A backup and recovery process is an indispensable component of every security solutions strategy, and is something to think carefully about as you develop a plan to integrate YubiKeys into yours. Having a proper backup and recovery process keeps employees productive without them having to worry about losing their YubiKey or losing access to systems and accounts. More importantly, your backup and recovery process must be secure and should not diminish the overall security in place. Remember, your security is only as good as its weakest link.
The most secure plan is for each user to have two YubiKeys. Establishing a backup YubiKey ensures that the user can effortlessly access all of their accounts if they accidentally misplace their primary YubiKey. We strongly recommend this approach to all customers as a general best practice, as it guarantees that all users have a recovery solution easily accessible to them at any time. Having a backup YubiKey gives users peace of mind and eliminates the need for them to go through complicated, time-consuming processes to access their accounts. While other backup and recovery options are available, they come with a variety of pros and cons.
Other Backup and Recovery Options
One such alternative is having a Service Desk team issue a secondary temporary key on demand. This is the next best approach to having a backup YubiKey for all users, as it supplies a physical device registered with the same authentication system to the user at the time of need. With the YubiKey at its core, this approach removes many areas of risk that come with alternate solutions, and can serve as an extension of the two YubiKey approach if a user loses both keys. However, this option requires additional time, processes, and personnel, as the Service Desk must always be open to the user should they have an immediate need for a key.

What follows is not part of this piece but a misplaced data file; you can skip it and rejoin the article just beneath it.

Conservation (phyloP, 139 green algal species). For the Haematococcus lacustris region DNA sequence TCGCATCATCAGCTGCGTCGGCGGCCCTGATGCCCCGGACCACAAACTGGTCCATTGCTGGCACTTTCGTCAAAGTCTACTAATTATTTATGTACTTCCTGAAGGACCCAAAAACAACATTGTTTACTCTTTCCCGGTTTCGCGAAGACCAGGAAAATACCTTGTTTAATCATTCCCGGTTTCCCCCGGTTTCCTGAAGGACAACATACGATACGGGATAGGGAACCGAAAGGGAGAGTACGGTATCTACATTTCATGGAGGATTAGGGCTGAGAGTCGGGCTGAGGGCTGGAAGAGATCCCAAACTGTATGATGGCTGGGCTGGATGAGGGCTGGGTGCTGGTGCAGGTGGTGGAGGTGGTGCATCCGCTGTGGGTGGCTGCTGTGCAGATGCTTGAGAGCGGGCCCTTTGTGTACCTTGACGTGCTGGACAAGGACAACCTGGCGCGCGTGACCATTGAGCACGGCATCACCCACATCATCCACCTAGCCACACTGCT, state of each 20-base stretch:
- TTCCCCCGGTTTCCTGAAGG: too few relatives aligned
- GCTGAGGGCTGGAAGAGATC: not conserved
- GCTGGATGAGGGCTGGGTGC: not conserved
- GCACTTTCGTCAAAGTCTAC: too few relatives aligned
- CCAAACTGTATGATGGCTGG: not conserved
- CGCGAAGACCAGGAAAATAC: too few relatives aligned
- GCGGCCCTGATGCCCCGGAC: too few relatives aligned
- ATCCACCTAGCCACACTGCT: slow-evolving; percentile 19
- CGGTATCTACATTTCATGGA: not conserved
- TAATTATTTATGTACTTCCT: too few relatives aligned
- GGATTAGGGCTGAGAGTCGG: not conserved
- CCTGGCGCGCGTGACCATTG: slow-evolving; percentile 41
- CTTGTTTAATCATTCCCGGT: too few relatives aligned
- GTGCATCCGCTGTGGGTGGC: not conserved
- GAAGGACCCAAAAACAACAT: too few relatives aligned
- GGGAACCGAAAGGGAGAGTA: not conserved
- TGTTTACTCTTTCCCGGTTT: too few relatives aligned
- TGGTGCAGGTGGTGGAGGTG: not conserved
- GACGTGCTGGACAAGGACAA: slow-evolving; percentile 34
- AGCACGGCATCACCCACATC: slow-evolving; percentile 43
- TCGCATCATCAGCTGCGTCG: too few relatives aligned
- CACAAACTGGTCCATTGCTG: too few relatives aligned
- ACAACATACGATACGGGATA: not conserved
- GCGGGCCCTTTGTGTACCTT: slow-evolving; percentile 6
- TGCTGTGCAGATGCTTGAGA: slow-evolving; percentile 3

Another popular backup alternative is having a mobile authenticator. Using an app like Google Authenticator provides a valid backup method by issuing a temporary passcode to users. However, mobile authenticators are often based on older technology, and do not provide the same protection that the YubiKey delivers, as the secrets used to generate the passcodes can be deciphered if enough codes are intercepted. Should you decide to use a mobile authenticator as a backup option, we encourage you to use it sparingly to avoid the risk of security breaches.
Beyond these, you can establish other backup methods, but they will not be as secure or as stable as a multi-key approach. SMS and email, for example, are the least secure backup and recovery methods, as they are susceptible to man in the middle and phishing attacks. In fact, section 22.214.171.124 of the NIST 800-63-3 guidelines, which will soon be published, recommends deprecating SMS due to security limitations. Additionally, a phone can run out of battery, be lost, stolen or broken, get infected by malware, or have storage retrieved by a connected computer. Conversely, the YubiKey is not vulnerable to most of these concerns.
While we understand that cost plays a key role in restricting organizations’ options for secure backup and recovery solutions, we do not recommend processes that could allow remote access to a corporate resource or introduce social engineering risk, reducing the initial security that our YubiKey solution was designed to protect against. Security always comes first! This is precisely why we urge all customers to consider using the two YubiKey approach as a best practice.